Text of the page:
And his smell as Lebanon - which exhaled from it the fragrance of odoriferous trees and flowers. 'As you enter the valley (between Lebanon and Anti-Lebanon) straightway the scent meets you' (Theophrastus' 'History of Plants,' 10: 7, in Pusey). So Israel's name shall be in good savour with all (Genesis 27:27, Isaac "smelled the smell of his (Jacob's) raiment, and blessed him, and said, See, the smell of my son is as the smell of a field which the Lord hath blessed" (Song of Solomon 4:11).
They that dwell under his shadow shall return; they shall revive as the corn, and grow as the vine: the scent thereof shall be as the wine of Lebanon.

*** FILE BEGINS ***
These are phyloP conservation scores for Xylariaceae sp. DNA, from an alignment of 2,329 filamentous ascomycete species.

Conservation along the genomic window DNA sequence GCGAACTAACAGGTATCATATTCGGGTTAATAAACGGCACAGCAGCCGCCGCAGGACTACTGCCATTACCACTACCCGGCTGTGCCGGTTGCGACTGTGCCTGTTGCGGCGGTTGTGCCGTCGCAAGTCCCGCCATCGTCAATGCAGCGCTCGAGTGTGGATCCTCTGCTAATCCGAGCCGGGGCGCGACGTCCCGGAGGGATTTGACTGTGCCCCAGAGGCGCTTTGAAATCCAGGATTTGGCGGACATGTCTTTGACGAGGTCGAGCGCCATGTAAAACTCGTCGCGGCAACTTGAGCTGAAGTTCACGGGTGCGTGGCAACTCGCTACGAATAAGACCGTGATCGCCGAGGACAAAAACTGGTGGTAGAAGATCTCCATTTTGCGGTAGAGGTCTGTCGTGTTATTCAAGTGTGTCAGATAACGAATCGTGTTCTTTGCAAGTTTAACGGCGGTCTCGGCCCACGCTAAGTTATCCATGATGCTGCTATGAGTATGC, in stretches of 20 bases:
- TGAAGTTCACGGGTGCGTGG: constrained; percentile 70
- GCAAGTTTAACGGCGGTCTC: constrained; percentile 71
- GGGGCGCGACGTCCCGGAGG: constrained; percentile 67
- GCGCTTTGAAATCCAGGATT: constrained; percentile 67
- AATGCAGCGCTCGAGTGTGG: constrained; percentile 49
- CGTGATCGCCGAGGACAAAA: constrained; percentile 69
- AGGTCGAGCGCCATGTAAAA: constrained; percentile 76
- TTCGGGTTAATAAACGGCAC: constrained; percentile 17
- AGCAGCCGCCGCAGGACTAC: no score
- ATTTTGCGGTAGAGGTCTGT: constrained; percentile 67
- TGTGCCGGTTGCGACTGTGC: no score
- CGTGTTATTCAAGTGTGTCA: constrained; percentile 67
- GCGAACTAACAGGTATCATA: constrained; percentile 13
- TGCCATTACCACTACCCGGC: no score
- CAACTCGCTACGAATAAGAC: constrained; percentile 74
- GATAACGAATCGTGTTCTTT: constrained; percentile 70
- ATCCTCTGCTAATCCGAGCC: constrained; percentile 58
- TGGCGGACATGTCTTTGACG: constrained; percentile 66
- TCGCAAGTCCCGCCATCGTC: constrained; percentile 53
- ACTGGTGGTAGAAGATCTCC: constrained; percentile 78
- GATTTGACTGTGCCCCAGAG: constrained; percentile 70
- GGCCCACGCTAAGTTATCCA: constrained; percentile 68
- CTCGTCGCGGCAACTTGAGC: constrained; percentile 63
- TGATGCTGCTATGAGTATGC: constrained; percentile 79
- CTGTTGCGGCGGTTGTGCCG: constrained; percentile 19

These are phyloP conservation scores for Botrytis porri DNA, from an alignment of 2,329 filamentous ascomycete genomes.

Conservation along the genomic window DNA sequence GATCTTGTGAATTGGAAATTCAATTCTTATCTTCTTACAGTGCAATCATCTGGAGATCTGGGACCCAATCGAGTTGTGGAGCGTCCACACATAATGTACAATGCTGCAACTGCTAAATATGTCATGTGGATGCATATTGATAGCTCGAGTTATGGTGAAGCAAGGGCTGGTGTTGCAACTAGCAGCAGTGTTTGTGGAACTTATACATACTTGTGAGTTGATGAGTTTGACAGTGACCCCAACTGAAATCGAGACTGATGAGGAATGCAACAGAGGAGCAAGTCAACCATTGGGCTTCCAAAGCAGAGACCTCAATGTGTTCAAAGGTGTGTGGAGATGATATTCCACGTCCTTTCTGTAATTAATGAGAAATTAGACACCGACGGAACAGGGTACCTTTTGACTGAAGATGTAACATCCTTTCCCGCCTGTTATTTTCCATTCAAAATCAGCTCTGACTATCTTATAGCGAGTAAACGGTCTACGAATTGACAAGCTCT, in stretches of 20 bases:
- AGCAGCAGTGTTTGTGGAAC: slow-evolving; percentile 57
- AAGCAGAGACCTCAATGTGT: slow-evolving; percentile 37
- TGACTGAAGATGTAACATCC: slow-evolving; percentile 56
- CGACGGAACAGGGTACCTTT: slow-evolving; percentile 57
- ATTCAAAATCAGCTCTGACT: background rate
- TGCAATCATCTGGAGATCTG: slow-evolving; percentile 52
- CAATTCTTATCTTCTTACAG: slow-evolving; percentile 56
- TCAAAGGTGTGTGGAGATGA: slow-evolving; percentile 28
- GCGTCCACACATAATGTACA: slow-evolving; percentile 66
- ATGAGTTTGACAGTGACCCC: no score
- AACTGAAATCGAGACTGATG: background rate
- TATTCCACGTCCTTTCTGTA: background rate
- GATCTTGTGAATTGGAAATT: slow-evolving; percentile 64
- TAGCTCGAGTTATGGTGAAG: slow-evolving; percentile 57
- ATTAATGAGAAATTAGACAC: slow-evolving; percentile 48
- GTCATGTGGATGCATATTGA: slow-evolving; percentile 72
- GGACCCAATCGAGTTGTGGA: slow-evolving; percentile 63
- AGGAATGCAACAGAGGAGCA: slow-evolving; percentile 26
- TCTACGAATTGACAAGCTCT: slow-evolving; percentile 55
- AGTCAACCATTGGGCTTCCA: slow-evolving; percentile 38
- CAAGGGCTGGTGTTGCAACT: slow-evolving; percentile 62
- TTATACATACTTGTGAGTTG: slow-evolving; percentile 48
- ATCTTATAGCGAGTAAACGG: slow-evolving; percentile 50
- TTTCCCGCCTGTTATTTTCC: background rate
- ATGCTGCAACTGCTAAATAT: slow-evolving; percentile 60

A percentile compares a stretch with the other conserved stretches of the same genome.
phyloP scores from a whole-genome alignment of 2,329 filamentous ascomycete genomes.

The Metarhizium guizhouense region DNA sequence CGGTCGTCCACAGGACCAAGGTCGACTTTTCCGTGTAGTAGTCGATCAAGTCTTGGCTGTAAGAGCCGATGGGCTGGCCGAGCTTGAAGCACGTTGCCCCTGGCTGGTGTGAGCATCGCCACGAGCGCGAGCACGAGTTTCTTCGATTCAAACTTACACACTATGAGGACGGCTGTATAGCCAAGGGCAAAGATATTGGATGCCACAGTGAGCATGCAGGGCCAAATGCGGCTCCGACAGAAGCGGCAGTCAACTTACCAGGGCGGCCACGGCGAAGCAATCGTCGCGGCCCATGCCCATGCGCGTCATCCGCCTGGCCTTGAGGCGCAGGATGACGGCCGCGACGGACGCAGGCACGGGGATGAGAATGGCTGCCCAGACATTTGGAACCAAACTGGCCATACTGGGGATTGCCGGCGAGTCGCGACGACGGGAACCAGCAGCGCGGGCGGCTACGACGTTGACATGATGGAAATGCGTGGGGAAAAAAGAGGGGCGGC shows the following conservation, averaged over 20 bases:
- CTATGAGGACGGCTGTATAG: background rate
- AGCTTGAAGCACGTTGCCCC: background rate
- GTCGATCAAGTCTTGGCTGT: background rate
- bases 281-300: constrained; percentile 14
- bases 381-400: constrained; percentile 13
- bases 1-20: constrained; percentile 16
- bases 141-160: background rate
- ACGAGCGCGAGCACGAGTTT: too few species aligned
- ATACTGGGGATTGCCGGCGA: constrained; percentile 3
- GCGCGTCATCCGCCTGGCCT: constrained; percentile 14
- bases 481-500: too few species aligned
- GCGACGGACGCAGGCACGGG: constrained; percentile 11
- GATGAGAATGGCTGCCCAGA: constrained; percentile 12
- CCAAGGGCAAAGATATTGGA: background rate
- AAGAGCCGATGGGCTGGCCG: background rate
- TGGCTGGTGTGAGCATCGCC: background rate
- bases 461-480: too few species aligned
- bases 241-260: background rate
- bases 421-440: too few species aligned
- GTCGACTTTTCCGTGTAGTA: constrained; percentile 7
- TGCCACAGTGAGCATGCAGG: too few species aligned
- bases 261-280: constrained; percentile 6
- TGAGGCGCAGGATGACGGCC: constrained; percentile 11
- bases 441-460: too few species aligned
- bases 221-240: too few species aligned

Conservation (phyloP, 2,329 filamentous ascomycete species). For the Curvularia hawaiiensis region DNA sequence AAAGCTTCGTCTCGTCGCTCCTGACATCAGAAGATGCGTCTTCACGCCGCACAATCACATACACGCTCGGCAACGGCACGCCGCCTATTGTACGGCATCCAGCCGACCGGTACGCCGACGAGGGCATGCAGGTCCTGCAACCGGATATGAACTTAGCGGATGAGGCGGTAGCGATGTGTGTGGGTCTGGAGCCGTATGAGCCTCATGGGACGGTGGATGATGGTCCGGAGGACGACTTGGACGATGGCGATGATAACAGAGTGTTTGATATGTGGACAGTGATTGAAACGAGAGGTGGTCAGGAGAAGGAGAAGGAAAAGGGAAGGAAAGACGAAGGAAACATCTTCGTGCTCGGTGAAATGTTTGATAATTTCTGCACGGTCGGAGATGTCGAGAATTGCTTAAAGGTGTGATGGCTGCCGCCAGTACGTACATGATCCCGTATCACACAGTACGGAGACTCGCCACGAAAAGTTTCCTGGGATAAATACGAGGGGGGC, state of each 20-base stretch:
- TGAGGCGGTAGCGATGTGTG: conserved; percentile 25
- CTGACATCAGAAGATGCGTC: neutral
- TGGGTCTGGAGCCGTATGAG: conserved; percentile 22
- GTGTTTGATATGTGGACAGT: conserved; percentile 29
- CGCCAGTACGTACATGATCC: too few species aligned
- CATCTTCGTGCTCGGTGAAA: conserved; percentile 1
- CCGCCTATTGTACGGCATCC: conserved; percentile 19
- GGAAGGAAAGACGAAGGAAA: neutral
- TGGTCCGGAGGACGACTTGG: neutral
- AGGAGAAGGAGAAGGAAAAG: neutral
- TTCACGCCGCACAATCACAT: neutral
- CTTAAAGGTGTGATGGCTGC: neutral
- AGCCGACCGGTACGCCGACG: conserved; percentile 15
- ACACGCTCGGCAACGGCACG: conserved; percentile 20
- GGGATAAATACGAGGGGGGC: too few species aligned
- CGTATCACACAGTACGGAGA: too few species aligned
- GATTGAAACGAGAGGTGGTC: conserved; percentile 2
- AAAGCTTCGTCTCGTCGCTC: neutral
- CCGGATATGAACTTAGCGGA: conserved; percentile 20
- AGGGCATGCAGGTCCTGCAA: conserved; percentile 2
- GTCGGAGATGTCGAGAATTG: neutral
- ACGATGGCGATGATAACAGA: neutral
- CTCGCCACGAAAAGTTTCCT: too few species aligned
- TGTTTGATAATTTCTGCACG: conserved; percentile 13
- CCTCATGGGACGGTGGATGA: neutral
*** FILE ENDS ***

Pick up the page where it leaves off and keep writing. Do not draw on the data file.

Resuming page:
They that dwell under his shadow shall return - They that used to dwell under Israel's shadow (but who shall have been forced to leave it) shall return - i:e., be restored to their original dwelling under it. Contrast Ezekiel 35:9, "I will make thee perpetual desolations, and thy cities shall not return." Others take "His shadow" to mean Yahweh's (cf. Psalms 17:8; Psalms 91:1; Isaiah 4:6, "There shall be (namely, for the restored Jews on Mount Zion) a tabernacle, for a shadow in the day time from the heat, and for a place of refuge, and for a covert from storm and rain"); which (Hosea 14:1-2) "return unto the Lord," etc., favours. But the "his" in Hosea 14:6 refers to Israel, and therefore must refer to the same here. They shall revive as the corn - as the grain long buried in the earth springs up with an abundant produce, so shall they revive from their calamities with a great increase of offspring (cf. John 12:24).